ECB Leaves Benchmark Rate Unchanged
The European Central Bank has left its benchmark rate at 2%, marking two straight years that the rate has been unchanged.
This is no surprise to economists, as most had no doubt that rates would be left alone.
“No-one expects the bank to deliver a hike any time this year, with US growth grinding lower and eurozone growth on the brink of stagnation,” wrote WestLB analysts.
“Doubts about the economy will increase in coming weeks,” said HVB Group chief economist, Joerg Kraemer. “The ECB won’t raise rates if leading indicators continue to fall.”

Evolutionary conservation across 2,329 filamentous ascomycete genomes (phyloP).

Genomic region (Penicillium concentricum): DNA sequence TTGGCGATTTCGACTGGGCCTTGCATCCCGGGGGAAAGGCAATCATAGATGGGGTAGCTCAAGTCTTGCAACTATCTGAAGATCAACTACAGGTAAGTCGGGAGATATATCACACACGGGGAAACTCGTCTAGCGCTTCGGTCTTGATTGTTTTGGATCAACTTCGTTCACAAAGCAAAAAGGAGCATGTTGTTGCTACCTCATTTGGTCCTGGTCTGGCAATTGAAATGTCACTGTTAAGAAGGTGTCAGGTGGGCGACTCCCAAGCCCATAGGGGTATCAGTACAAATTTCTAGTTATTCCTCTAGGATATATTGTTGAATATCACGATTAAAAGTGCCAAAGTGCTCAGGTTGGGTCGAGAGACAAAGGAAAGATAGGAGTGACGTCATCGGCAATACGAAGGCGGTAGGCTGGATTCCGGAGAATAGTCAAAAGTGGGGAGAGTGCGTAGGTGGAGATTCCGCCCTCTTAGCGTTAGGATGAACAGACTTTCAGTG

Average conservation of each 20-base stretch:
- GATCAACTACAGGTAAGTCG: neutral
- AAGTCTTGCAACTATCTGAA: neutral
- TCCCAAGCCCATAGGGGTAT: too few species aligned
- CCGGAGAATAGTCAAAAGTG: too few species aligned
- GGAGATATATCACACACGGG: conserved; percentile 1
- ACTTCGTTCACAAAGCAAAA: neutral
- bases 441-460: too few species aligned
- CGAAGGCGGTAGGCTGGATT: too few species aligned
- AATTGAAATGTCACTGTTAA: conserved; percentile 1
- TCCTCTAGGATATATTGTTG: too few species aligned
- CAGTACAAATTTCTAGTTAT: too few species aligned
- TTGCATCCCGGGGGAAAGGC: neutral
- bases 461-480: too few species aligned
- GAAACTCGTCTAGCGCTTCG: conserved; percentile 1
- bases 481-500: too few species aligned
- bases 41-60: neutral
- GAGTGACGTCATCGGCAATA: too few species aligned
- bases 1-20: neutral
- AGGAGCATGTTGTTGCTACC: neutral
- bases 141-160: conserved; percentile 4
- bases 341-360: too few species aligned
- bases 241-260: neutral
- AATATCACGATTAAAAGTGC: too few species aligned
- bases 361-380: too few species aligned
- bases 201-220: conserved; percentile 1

BBC News points out:
Some observers are even beginning to see the possibility of a cut in rates later in 2005, despite the ECB’s famous unwillingness to move.
But rising oil prices – one cause of the weak growth in Europe – also mean the risk of rising prices, which would normally require rates to rise in response.
European business confidence has been low as a result of oil prices and job concerns.
The United States raised its benchmark rate yesterday to 3% and hinted at more increases.